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Nexstar bets on sports to boost The CW

Tim Baysinger
Jul 17, 2023
Illustration of a television with soccer balls, basketballs, hockey pucks and lacrosse balls jammed inside.

Illustration: Aïda Amer/Axios

The Nexstar version of The CW is banking heavily on live sports to be the 17-year-old broadcast network's bread and butter.

Why it matters: Buying The CW gave Nexstar a nationally distributed platform to goose its advertising sales. But the network has never turned a profit.

The latest: Last week, The CW signed its biggest sports deal so far when it secured rights to football and basketball from the Atlantic Coast Conference through 2027.

  • The deal gives The CW access to 50 games each season, which will air primarily on Saturdays.
  • The deal was made with Raycom Sports, which has a sublicense from ESPN, the ACC's primary TV rights holder.
  • "We are committed to making The CW a destination for live, appointment-viewing sporting events," said Dennis Miller, president of The CW Network, in a statement announcing the deal.

The big picture: When Nexstar bought The CW last year, it made profitability its main priority.

  • After taking over, Nexstar slashed The CW's scripted programming lineup, and numerous top executives like former chairman Mark Pedowitz were shown the exit.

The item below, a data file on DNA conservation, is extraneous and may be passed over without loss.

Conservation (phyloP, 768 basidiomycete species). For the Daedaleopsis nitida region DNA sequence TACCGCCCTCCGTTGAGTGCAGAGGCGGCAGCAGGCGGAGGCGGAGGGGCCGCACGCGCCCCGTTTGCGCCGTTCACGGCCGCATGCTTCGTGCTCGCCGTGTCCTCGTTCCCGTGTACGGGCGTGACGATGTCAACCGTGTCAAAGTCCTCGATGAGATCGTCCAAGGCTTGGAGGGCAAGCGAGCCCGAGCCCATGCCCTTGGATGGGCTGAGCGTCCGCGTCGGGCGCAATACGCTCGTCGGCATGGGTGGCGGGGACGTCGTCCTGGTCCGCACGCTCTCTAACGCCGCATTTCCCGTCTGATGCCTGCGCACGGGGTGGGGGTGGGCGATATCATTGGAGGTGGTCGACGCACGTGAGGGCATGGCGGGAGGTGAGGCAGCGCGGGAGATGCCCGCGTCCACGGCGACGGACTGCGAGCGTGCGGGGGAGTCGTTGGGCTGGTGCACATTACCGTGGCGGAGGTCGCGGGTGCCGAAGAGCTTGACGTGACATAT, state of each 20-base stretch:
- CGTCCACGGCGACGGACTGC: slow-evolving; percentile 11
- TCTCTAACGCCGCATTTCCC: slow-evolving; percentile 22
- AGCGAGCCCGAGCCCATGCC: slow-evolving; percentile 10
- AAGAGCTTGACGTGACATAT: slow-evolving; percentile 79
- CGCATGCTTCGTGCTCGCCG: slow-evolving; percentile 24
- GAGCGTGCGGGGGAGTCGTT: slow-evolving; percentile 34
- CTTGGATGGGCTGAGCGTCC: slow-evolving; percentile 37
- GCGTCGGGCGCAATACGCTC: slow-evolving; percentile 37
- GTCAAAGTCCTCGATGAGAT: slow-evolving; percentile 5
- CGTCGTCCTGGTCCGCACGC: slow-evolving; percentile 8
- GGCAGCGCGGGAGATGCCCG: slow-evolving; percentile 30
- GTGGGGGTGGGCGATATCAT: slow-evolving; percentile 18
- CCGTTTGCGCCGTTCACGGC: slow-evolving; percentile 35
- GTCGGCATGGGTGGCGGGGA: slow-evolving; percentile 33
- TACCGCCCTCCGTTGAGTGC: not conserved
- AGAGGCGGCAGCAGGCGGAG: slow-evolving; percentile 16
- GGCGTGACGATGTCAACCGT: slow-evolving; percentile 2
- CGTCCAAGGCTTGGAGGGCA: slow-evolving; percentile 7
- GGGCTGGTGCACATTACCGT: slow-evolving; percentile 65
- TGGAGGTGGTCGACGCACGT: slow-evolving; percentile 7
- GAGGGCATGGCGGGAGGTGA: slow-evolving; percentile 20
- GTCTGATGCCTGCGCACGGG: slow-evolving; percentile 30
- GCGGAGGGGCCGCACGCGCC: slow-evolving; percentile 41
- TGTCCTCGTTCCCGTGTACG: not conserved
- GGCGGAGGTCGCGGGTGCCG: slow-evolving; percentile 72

• The network now relies more on cheaper, acquired programming from international territories.
  • The CW signed its first rights deal with the Saudi-backed LIV golf earlier this year, which didn't cost a fee but rather was an ad sales revenue share. The potential PGA Tour-LIV Golf tie-up leaves that deal up in the air, which has a second year on it.

Be smart: Nexstar's strategy is very different from The CW's old ownership, when it was a joint venture between Warner Bros. Discovery and Paramount.

  • Those two companies mostly used it to air new shows aimed at younger audiences who didn't necessarily watch broadcast TV.

What's next: The Pac-12 is still looking to secure its next media rights deal after its current deal with ESPN expires next July, which coincides with the exits of UCLA and USC to the Big Ten.

  • The CW and fellow national broadcaster Ion are two networks whose names have frequently been mentioned as potential Pac-12 homes.
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